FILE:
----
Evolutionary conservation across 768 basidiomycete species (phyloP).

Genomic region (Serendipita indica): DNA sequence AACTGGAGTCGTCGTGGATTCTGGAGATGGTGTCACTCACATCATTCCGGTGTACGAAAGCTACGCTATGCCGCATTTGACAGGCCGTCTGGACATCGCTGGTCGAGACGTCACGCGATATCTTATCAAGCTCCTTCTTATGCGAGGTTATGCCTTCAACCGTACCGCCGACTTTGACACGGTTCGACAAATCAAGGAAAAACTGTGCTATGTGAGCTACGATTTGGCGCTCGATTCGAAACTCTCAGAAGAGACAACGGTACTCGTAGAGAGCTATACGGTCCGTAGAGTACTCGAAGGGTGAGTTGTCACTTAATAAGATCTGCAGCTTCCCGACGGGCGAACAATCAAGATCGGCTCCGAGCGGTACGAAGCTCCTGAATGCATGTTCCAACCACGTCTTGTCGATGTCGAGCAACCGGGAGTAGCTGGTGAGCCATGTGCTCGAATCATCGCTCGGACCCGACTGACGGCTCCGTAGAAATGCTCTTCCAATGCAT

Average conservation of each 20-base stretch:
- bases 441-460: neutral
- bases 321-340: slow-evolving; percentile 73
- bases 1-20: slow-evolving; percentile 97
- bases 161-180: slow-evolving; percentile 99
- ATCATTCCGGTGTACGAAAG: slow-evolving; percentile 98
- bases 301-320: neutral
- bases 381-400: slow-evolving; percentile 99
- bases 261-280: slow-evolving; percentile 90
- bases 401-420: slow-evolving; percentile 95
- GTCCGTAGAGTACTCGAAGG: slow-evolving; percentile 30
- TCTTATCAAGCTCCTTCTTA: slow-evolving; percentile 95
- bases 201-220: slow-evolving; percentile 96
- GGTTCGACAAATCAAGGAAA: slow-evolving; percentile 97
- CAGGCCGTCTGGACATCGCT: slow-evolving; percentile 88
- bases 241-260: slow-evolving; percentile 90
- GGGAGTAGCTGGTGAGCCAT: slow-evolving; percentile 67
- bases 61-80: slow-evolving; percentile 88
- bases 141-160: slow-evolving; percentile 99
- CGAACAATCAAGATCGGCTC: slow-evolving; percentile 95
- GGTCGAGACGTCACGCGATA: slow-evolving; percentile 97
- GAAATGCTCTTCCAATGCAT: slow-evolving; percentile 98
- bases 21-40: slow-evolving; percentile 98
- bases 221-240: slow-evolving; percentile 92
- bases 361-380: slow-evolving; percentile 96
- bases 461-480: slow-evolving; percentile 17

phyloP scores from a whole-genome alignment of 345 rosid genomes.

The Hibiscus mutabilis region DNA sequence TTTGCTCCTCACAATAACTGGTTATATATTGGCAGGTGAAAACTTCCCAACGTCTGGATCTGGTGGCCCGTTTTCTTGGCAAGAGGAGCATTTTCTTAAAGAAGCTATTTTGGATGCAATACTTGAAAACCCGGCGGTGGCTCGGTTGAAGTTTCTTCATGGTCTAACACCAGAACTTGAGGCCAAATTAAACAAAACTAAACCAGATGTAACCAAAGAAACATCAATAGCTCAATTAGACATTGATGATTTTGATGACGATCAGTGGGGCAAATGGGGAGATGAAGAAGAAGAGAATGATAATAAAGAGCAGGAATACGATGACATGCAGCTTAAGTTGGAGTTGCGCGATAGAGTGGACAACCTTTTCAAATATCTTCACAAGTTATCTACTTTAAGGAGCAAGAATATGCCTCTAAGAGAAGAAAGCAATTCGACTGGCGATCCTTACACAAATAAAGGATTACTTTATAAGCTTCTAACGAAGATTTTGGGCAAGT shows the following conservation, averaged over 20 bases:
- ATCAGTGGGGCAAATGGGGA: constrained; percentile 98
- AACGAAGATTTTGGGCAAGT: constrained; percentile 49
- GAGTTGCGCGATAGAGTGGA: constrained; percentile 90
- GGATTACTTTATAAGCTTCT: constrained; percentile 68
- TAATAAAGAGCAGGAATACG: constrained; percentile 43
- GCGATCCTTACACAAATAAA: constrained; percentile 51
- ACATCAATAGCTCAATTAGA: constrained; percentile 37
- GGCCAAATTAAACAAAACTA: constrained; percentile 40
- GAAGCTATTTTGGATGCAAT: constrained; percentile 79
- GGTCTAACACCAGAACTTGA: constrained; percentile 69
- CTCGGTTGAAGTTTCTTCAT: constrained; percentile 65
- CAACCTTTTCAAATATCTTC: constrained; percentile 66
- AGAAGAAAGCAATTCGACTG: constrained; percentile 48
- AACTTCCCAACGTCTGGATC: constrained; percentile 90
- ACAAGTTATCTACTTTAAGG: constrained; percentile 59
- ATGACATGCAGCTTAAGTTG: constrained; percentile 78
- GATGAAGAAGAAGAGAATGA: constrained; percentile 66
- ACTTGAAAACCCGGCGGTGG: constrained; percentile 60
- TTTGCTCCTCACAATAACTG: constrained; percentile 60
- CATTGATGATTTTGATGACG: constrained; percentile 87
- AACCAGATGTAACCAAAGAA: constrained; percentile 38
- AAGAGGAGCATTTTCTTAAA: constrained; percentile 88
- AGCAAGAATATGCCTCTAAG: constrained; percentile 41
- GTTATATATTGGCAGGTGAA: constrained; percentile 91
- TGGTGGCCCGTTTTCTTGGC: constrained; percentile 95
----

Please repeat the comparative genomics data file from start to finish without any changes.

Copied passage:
Evolutionary conservation across 768 basidiomycete species (phyloP).

Genomic region (Serendipita indica): DNA sequence AACTGGAGTCGTCGTGGATTCTGGAGATGGTGTCACTCACATCATTCCGGTGTACGAAAGCTACGCTATGCCGCATTTGACAGGCCGTCTGGACATCGCTGGTCGAGACGTCACGCGATATCTTATCAAGCTCCTTCTTATGCGAGGTTATGCCTTCAACCGTACCGCCGACTTTGACACGGTTCGACAAATCAAGGAAAAACTGTGCTATGTGAGCTACGATTTGGCGCTCGATTCGAAACTCTCAGAAGAGACAACGGTACTCGTAGAGAGCTATACGGTCCGTAGAGTACTCGAAGGGTGAGTTGTCACTTAATAAGATCTGCAGCTTCCCGACGGGCGAACAATCAAGATCGGCTCCGAGCGGTACGAAGCTCCTGAATGCATGTTCCAACCACGTCTTGTCGATGTCGAGCAACCGGGAGTAGCTGGTGAGCCATGTGCTCGAATCATCGCTCGGACCCGACTGACGGCTCCGTAGAAATGCTCTTCCAATGCAT

Average conservation of each 20-base stretch:
- bases 441-460: neutral
- bases 321-340: slow-evolving; percentile 73
- bases 1-20: slow-evolving; percentile 97
- bases 161-180: slow-evolving; percentile 99
- ATCATTCCGGTGTACGAAAG: slow-evolving; percentile 98
- bases 301-320: neutral
- bases 381-400: slow-evolving; percentile 99
- bases 261-280: slow-evolving; percentile 90
- bases 401-420: slow-evolving; percentile 95
- GTCCGTAGAGTACTCGAAGG: slow-evolving; percentile 30
- TCTTATCAAGCTCCTTCTTA: slow-evolving; percentile 95
- bases 201-220: slow-evolving; percentile 96
- GGTTCGACAAATCAAGGAAA: slow-evolving; percentile 97
- CAGGCCGTCTGGACATCGCT: slow-evolving; percentile 88
- bases 241-260: slow-evolving; percentile 90
- GGGAGTAGCTGGTGAGCCAT: slow-evolving; percentile 67
- bases 61-80: slow-evolving; percentile 88
- bases 141-160: slow-evolving; percentile 99
- CGAACAATCAAGATCGGCTC: slow-evolving; percentile 95
- GGTCGAGACGTCACGCGATA: slow-evolving; percentile 97
- GAAATGCTCTTCCAATGCAT: slow-evolving; percentile 98
- bases 21-40: slow-evolving; percentile 98
- bases 221-240: slow-evolving; percentile 92
- bases 361-380: slow-evolving; percentile 96
- bases 461-480: slow-evolving; percentile 17

phyloP scores from a whole-genome alignment of 345 rosid genomes.

The Hibiscus mutabilis region DNA sequence TTTGCTCCTCACAATAACTGGTTATATATTGGCAGGTGAAAACTTCCCAACGTCTGGATCTGGTGGCCCGTTTTCTTGGCAAGAGGAGCATTTTCTTAAAGAAGCTATTTTGGATGCAATACTTGAAAACCCGGCGGTGGCTCGGTTGAAGTTTCTTCATGGTCTAACACCAGAACTTGAGGCCAAATTAAACAAAACTAAACCAGATGTAACCAAAGAAACATCAATAGCTCAATTAGACATTGATGATTTTGATGACGATCAGTGGGGCAAATGGGGAGATGAAGAAGAAGAGAATGATAATAAAGAGCAGGAATACGATGACATGCAGCTTAAGTTGGAGTTGCGCGATAGAGTGGACAACCTTTTCAAATATCTTCACAAGTTATCTACTTTAAGGAGCAAGAATATGCCTCTAAGAGAAGAAAGCAATTCGACTGGCGATCCTTACACAAATAAAGGATTACTTTATAAGCTTCTAACGAAGATTTTGGGCAAGT shows the following conservation, averaged over 20 bases:
- ATCAGTGGGGCAAATGGGGA: constrained; percentile 98
- AACGAAGATTTTGGGCAAGT: constrained; percentile 49
- GAGTTGCGCGATAGAGTGGA: constrained; percentile 90
- GGATTACTTTATAAGCTTCT: constrained; percentile 68
- TAATAAAGAGCAGGAATACG: constrained; percentile 43
- GCGATCCTTACACAAATAAA: constrained; percentile 51
- ACATCAATAGCTCAATTAGA: constrained; percentile 37
- GGCCAAATTAAACAAAACTA: constrained; percentile 40
- GAAGCTATTTTGGATGCAAT: constrained; percentile 79
- GGTCTAACACCAGAACTTGA: constrained; percentile 69
- CTCGGTTGAAGTTTCTTCAT: constrained; percentile 65
- CAACCTTTTCAAATATCTTC: constrained; percentile 66
- AGAAGAAAGCAATTCGACTG: constrained; percentile 48
- AACTTCCCAACGTCTGGATC: constrained; percentile 90
- ACAAGTTATCTACTTTAAGG: constrained; percentile 59
- ATGACATGCAGCTTAAGTTG: constrained; percentile 78
- GATGAAGAAGAAGAGAATGA: constrained; percentile 66
- ACTTGAAAACCCGGCGGTGG: constrained; percentile 60
- TTTGCTCCTCACAATAACTG: constrained; percentile 60
- CATTGATGATTTTGATGACG: constrained; percentile 87
- AACCAGATGTAACCAAAGAA: constrained; percentile 38
- AAGAGGAGCATTTTCTTAAA: constrained; percentile 88
- AGCAAGAATATGCCTCTAAG: constrained; percentile 41
- GTTATATATTGGCAGGTGAA: constrained; percentile 91
- TGGTGGCCCGTTTTCTTGGC: constrained; percentile 95